“Tell me, is this the city you expected to find?” I’ve been asked this question, in various forms, by half a dozen different Detroiters since I arrived. On this occasion I’m talking to Sergio Maclean. We’re chatting in the art-filled lounge of the Shinola Hotel. He and his partner Audrey have been running operations here since January when, to much fanfare, the luxury goods brand Shinola opened the swish, valet-guarded doors of its first hotel, here in the heart of Downtown.

The property is sumptuous and welcoming. Sunlight floods through tall windows, glinting off bespoke furnishings and mirrors. Art Deco flourishes speak of the city’s heyday and, in a proud nod to its musical heritage, there’s a turntable in every room and a collection of Motown records to flick through. Outside, a wide boulevard cuts a canyon through handsome Roaring Twenties skyscrapers. For the first time in a generation, the city’s historic centre is flush with new boutiques, hotels and bars, and the streets are lively and safe into the small hours. I tell Sergio the truth: I’d envisioned something a little more dystopian.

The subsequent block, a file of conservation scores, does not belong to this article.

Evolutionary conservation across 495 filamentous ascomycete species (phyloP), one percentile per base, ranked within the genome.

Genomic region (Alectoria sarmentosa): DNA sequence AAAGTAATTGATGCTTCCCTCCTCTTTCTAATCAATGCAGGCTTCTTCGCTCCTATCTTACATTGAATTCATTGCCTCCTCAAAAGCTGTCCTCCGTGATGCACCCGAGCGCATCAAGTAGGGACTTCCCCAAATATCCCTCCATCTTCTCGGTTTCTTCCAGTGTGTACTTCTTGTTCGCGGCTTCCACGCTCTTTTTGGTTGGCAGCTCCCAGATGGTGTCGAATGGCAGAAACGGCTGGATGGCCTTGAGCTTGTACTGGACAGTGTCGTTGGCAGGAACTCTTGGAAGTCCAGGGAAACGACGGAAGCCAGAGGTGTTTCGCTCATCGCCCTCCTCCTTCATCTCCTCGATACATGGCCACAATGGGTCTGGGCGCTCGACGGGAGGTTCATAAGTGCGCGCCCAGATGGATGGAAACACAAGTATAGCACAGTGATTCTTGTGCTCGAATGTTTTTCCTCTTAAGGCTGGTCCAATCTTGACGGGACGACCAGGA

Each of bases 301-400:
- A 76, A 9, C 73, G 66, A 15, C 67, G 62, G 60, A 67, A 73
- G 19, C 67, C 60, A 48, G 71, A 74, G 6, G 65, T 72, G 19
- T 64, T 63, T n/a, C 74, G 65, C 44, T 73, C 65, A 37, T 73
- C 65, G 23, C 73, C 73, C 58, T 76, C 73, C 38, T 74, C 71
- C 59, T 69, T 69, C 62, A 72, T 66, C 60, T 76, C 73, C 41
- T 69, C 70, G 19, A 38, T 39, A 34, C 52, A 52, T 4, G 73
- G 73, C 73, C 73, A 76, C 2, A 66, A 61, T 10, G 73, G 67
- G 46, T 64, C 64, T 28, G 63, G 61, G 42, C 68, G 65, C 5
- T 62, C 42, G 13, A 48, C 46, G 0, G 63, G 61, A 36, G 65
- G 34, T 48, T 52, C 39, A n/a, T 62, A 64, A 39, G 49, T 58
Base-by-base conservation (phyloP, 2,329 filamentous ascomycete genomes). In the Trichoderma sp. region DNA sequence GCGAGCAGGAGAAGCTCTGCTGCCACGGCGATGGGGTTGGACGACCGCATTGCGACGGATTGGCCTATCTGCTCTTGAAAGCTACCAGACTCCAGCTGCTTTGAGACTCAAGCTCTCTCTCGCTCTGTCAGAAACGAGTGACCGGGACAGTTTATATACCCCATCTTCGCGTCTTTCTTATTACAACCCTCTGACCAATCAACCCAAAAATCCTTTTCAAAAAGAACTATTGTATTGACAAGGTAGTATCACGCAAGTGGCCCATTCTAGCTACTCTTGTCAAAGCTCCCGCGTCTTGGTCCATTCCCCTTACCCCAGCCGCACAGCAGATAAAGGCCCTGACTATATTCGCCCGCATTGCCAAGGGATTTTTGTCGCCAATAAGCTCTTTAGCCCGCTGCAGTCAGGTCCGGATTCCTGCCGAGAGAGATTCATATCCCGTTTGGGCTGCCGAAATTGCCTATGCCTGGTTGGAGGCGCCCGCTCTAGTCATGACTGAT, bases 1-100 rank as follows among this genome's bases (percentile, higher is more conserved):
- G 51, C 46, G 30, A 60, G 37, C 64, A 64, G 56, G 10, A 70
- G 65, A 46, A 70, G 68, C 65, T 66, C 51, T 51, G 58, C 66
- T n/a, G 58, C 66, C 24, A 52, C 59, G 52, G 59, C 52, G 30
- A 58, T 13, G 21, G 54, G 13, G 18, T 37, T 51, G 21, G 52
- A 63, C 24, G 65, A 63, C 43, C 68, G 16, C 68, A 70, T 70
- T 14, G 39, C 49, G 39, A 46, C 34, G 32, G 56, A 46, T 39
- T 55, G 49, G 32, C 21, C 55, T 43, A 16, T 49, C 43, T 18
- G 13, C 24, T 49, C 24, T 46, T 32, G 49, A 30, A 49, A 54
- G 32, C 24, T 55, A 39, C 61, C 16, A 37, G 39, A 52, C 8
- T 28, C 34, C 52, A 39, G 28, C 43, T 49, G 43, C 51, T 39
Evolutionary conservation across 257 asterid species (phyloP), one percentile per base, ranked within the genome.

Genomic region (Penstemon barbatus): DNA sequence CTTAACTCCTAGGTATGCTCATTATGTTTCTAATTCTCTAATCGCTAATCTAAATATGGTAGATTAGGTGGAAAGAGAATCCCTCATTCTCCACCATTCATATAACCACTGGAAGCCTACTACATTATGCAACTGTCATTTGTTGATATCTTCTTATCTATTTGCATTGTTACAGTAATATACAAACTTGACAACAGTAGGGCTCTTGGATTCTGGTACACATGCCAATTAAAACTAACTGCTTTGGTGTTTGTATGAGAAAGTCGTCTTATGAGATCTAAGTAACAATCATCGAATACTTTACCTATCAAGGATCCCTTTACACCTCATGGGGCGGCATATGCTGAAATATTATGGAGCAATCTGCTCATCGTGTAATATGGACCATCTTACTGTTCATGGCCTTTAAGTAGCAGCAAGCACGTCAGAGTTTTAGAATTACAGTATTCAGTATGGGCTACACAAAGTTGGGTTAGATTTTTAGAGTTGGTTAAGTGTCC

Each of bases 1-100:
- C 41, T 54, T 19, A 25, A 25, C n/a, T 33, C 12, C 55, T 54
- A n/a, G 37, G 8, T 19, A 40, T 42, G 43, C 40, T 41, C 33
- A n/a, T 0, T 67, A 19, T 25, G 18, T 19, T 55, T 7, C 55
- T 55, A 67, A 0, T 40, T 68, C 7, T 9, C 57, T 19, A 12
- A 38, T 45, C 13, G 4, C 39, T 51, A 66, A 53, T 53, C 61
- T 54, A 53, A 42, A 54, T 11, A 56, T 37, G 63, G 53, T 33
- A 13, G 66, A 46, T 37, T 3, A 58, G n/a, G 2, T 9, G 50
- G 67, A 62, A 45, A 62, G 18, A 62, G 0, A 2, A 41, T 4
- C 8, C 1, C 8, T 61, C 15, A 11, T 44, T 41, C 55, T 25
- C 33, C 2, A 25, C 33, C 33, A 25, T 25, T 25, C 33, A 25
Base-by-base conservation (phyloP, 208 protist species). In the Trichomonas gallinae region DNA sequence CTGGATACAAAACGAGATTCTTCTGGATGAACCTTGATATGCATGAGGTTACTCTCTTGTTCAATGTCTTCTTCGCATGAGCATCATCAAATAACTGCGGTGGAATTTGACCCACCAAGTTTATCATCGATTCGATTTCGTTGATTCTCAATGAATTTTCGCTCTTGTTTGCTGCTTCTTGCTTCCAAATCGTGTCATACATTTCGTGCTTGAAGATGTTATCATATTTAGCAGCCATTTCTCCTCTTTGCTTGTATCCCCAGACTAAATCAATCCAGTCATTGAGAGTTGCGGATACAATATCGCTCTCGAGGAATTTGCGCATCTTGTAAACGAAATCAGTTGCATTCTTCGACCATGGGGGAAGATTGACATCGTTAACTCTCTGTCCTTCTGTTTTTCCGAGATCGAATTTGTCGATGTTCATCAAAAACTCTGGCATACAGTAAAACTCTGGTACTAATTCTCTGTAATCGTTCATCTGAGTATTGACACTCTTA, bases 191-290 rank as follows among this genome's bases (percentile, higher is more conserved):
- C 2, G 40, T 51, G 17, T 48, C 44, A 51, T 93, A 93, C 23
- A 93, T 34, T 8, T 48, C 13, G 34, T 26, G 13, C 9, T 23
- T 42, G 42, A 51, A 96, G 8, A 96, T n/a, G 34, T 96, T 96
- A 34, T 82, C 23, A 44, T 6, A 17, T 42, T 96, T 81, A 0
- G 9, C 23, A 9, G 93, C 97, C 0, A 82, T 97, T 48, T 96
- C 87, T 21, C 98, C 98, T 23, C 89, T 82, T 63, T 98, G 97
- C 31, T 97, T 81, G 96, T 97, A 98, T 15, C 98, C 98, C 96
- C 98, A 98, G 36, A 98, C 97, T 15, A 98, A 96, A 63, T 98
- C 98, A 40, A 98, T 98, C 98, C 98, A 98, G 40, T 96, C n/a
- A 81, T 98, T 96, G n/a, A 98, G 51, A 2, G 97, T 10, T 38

Luckily, he doesn’t hold it against me. “For years the only story the media wanted to tell about Detroit was negative, about crime or depopulation…

Read online in full at telegraph.co.uk

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